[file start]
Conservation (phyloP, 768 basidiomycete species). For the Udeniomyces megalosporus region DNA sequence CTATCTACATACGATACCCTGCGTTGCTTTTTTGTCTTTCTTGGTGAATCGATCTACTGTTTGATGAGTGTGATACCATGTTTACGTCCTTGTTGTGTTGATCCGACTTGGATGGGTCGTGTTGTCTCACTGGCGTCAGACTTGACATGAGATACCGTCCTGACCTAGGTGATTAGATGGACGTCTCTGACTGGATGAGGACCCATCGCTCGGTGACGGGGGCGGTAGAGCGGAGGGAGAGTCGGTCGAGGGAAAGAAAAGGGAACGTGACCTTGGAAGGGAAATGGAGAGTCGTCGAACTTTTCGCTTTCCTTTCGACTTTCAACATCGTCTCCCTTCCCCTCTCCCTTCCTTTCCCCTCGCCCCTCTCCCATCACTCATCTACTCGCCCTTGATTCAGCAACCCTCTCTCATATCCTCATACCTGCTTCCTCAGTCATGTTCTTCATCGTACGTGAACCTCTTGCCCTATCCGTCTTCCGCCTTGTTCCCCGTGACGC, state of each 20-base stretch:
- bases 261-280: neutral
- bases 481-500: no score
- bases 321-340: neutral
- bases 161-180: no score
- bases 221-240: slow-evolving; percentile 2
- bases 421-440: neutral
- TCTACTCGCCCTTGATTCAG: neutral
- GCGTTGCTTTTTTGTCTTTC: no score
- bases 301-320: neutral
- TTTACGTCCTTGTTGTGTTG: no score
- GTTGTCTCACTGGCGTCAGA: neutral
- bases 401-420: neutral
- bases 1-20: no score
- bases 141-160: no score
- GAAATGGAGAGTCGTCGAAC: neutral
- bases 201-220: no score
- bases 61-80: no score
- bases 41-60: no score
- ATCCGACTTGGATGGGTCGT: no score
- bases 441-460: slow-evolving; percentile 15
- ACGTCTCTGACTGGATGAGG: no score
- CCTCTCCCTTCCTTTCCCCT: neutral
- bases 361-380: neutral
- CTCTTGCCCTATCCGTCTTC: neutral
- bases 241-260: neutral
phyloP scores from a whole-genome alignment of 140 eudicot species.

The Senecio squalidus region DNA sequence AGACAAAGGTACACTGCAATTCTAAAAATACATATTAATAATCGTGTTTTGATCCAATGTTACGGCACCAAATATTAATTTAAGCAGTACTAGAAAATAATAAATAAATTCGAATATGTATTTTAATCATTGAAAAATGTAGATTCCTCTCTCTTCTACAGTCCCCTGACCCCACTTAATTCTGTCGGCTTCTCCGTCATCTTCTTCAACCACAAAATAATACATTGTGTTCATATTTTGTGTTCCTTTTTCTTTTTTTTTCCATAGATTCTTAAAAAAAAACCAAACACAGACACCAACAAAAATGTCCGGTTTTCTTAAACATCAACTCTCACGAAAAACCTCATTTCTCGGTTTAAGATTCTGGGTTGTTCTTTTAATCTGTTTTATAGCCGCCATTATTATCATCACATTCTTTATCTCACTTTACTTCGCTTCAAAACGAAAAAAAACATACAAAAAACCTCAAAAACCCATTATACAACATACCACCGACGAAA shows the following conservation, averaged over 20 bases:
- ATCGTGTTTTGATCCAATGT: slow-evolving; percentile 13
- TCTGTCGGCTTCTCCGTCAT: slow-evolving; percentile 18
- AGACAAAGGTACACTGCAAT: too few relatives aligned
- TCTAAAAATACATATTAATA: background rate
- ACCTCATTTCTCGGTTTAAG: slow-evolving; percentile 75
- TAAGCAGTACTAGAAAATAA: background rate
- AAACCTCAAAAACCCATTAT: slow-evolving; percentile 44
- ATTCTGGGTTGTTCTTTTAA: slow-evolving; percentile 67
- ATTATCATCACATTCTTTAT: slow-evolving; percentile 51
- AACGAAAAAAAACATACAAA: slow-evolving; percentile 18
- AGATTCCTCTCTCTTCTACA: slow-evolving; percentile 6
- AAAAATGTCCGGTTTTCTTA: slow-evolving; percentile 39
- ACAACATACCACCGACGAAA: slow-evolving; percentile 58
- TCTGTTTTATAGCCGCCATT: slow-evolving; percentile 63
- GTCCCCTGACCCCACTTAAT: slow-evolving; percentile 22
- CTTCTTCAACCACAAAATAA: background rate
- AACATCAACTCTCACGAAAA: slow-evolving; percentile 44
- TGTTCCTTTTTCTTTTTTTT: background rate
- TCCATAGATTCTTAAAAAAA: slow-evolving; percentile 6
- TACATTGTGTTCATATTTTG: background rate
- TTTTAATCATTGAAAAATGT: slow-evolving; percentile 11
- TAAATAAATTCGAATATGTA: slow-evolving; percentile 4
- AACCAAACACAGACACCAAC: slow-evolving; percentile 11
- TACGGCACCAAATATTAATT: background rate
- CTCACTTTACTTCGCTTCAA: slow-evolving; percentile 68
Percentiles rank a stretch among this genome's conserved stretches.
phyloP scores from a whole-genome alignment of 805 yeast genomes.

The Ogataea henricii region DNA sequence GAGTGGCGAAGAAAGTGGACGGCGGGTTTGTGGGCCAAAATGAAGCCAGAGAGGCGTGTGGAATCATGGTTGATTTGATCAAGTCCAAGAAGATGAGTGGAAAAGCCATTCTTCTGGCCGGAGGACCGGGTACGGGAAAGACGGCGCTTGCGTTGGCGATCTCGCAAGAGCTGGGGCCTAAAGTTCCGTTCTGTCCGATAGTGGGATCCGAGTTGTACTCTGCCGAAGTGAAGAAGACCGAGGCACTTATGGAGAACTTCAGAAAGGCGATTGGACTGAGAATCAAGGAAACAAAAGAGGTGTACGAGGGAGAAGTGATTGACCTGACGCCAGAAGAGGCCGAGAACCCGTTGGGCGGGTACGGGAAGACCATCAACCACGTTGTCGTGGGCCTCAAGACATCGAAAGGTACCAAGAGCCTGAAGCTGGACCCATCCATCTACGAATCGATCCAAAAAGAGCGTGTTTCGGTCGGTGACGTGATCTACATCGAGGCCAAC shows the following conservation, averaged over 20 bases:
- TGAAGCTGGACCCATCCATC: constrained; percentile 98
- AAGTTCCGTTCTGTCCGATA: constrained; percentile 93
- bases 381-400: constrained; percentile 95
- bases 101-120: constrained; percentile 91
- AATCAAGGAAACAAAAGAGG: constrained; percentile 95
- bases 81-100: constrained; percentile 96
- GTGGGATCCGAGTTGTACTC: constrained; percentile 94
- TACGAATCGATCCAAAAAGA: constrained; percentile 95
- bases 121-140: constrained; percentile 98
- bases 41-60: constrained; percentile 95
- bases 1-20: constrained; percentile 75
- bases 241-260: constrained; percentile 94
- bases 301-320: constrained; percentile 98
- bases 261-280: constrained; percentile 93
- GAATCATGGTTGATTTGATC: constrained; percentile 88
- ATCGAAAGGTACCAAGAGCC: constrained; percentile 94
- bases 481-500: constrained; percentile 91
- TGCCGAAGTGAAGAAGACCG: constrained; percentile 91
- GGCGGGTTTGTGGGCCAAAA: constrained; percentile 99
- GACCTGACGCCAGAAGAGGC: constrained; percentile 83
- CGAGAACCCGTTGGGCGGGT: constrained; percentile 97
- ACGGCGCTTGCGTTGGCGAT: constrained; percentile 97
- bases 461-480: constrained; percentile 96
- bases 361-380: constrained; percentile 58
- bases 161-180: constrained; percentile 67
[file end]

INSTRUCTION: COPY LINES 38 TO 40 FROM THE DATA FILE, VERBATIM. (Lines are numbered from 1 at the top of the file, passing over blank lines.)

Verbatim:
- AACGAAAAAAAACATACAAA: slow-evolving; percentile 18
- AGATTCCTCTCTCTTCTACA: slow-evolving; percentile 6
- AAAAATGTCCGGTTTTCTTA: slow-evolving; percentile 39